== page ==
Students can participate in the Google Summer of Code (GSoC) annual program, where they can work on their favorite free and open-source project during the summer and where Google awards stipends (US$5,500) to all students who successfully complete a requested and approved project.
JBoss is participating again this year, so make sure to submit your proposal in time (by March 21st) to be able to participate in this unique opportunity !
There’s a large list of possible topics you can choose from, but you can always submit your own ideas as well.
An up-to-date list of project ideas related to jBPM is maintained on this page, and includes the following ideas you could pick on from if you’re interested.
jBPM on android
The jBPM core engine itself is so lightweight that it could actually be run on android as well. Based on an existing prototype, this could be extended so jBPM could actually be used to develop and execute simple applications on android. This for example could include creating custom nodes for common android functions (like opening a web page, getting current location, etc.), configuring persistence to use the persistence mechanism offered by android, simple client interfaces for inspecting human task lists, managing process instances, etc.
The blog entry describing a first prototype can be found here.
Integrating jBPM with your own preferred project(s)
jBPM allows you to integrate with external services by creating your own domain-specific nodes that are added to the process palette and can be used inside your business processes to model specific services. While some of these services might be very specific to your problem domain, a lot of generic and reusable integrations could be implemented, like integration with Email, RSS feeds, Google Calendar, REST services, known web services to for example retrieve stock data, weather information, etc. These could then be added to a repository or library of domain-specific nodes so that the process author could for example select which of those he wants to use as part of his process.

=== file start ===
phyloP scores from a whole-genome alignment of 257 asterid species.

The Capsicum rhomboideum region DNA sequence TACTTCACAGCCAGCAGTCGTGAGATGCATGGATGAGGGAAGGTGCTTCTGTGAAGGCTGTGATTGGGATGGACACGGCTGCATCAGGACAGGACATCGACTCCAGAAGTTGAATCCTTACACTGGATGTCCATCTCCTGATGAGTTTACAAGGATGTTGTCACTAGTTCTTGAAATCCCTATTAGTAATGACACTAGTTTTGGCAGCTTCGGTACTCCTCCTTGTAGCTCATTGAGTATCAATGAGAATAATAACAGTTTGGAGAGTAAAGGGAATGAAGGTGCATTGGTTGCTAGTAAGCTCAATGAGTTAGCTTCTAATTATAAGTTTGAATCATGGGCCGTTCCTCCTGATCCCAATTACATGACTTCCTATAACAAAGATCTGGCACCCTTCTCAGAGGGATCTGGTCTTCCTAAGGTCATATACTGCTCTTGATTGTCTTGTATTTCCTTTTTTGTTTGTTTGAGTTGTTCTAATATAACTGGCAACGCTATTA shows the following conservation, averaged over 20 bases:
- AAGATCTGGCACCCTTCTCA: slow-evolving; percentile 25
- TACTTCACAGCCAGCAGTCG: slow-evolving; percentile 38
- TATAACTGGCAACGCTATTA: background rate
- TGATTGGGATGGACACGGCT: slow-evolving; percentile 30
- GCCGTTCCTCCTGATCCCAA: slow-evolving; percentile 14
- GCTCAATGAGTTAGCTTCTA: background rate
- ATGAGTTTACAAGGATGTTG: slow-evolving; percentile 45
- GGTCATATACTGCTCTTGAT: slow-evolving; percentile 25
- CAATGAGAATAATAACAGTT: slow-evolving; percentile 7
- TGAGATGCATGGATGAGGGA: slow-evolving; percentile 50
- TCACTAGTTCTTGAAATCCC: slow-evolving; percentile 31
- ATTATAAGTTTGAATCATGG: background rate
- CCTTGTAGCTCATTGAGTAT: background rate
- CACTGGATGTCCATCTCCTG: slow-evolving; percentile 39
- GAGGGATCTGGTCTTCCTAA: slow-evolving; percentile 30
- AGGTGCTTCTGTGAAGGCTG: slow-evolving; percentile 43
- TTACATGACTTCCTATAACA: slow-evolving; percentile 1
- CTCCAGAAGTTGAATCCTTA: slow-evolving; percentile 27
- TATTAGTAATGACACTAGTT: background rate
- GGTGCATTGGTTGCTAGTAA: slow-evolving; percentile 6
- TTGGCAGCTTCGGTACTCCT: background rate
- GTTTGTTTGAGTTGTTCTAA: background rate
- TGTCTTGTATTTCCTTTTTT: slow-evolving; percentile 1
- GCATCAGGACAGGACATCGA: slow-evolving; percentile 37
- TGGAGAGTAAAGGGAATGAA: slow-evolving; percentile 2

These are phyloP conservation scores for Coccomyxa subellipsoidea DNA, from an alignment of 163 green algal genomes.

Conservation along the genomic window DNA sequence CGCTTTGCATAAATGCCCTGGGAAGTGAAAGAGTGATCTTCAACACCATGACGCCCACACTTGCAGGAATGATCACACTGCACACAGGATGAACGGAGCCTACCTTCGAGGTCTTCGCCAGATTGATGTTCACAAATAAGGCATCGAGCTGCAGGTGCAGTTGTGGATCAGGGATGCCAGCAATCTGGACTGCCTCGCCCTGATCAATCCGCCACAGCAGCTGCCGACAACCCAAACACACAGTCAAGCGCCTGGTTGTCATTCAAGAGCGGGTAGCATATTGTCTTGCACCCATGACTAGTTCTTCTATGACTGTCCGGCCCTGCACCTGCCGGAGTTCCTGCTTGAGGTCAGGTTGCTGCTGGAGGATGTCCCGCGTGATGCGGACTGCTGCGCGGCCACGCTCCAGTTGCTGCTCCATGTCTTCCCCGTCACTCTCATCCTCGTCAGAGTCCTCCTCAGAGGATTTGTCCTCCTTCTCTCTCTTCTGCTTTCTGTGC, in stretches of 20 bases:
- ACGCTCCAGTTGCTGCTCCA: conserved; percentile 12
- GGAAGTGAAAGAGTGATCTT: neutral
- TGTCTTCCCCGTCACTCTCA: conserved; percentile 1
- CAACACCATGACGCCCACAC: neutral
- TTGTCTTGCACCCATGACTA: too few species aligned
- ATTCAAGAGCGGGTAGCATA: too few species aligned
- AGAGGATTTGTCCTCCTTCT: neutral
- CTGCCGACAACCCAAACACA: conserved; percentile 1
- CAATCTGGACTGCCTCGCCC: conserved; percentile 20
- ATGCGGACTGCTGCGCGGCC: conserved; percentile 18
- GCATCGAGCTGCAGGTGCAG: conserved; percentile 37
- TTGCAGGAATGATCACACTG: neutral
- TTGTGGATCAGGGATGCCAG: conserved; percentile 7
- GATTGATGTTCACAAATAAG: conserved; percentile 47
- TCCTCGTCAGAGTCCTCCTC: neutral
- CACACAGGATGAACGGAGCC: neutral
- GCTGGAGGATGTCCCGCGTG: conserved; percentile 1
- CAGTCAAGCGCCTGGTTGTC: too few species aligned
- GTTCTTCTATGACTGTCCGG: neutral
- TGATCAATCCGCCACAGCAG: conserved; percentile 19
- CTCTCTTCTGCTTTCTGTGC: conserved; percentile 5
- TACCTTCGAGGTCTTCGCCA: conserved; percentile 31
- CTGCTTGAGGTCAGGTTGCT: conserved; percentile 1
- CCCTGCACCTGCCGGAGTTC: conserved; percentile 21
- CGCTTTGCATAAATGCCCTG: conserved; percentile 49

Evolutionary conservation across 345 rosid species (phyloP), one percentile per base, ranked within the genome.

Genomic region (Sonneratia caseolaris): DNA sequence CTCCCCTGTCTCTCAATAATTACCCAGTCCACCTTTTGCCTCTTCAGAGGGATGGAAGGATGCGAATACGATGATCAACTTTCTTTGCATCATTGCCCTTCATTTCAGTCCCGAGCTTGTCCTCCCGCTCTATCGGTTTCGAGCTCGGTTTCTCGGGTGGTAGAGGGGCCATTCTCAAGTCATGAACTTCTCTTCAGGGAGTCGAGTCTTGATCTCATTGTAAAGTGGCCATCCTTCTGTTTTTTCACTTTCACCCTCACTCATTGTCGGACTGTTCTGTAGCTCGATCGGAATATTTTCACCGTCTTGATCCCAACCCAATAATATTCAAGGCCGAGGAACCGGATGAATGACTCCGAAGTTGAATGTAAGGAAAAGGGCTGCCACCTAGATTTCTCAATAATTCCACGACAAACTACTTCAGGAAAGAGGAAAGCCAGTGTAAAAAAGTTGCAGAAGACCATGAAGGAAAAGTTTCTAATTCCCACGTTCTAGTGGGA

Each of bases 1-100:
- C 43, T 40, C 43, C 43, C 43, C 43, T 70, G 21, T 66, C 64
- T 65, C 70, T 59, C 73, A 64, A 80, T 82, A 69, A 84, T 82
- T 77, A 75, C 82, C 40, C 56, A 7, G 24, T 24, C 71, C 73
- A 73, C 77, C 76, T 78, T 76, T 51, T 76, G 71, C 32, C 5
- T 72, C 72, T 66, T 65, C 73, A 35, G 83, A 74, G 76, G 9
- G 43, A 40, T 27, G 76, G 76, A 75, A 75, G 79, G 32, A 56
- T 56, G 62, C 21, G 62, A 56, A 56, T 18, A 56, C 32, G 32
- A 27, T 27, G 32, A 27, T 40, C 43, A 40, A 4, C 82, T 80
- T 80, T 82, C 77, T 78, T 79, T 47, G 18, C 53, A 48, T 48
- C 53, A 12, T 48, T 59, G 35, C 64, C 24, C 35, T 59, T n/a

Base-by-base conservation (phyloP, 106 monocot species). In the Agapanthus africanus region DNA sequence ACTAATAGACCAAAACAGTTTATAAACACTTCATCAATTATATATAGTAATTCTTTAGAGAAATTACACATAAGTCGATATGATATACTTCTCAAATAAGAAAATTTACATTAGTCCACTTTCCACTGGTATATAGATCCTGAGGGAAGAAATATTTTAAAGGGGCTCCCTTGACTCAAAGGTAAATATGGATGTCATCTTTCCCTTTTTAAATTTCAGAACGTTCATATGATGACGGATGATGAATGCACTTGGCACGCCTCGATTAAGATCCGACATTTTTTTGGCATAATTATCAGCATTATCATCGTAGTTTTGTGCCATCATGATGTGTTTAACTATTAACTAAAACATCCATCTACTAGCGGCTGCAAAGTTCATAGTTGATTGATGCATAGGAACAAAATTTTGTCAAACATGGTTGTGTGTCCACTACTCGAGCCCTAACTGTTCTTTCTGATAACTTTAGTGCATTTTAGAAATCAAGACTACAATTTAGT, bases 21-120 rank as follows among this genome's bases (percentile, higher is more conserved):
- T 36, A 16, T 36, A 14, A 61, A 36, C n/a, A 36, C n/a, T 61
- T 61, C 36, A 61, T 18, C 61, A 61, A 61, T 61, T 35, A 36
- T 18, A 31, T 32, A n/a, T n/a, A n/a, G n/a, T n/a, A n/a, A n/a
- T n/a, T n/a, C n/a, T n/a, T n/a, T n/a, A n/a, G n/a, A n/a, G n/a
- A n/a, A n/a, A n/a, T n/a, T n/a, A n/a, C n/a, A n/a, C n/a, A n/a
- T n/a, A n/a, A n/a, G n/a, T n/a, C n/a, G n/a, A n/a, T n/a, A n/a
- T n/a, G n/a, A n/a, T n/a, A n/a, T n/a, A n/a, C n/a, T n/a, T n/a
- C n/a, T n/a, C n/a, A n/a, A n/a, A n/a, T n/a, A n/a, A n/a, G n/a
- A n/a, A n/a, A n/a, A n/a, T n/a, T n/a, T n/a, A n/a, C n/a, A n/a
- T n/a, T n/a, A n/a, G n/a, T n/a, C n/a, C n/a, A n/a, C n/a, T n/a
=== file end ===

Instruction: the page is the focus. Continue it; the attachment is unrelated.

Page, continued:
We would like to extend the set of integrations that we support out-of-the-box by adding new integrations with existing services and projects. This is an ideal opportunity to integrate jBPM with the some of the projects you love!
jBPM performance on steroids
Using a business process engine always add a certain amount of overhead to your application. How minimal this overhead might be in some cases (depending on the features you have currently configured), optimization can usually speed up your execution significantly. In this case, we would like to investigate whether processes could be translated to Java code so they can be executed more efficiently. Based on a simple prototype that already demonstrates this is possible, we would like to extend this approach for more constructs and use cases (for example translate parts of your process to Java on the fly to speed up execution).
Document management system
jBPM allows you to basically invoke any external service by adding custom nodes to the palette to interact with these services, so they can be used directly inside your processes. One common service that does show up on a lot of wish lists is a document management system. This would allow you to create, retrieve and update documents as part of the business process, while using an existing document management system to keep track of these documents. This could also include extensions to the current task forms to allow viewing, uploading and/or updating documents, etc.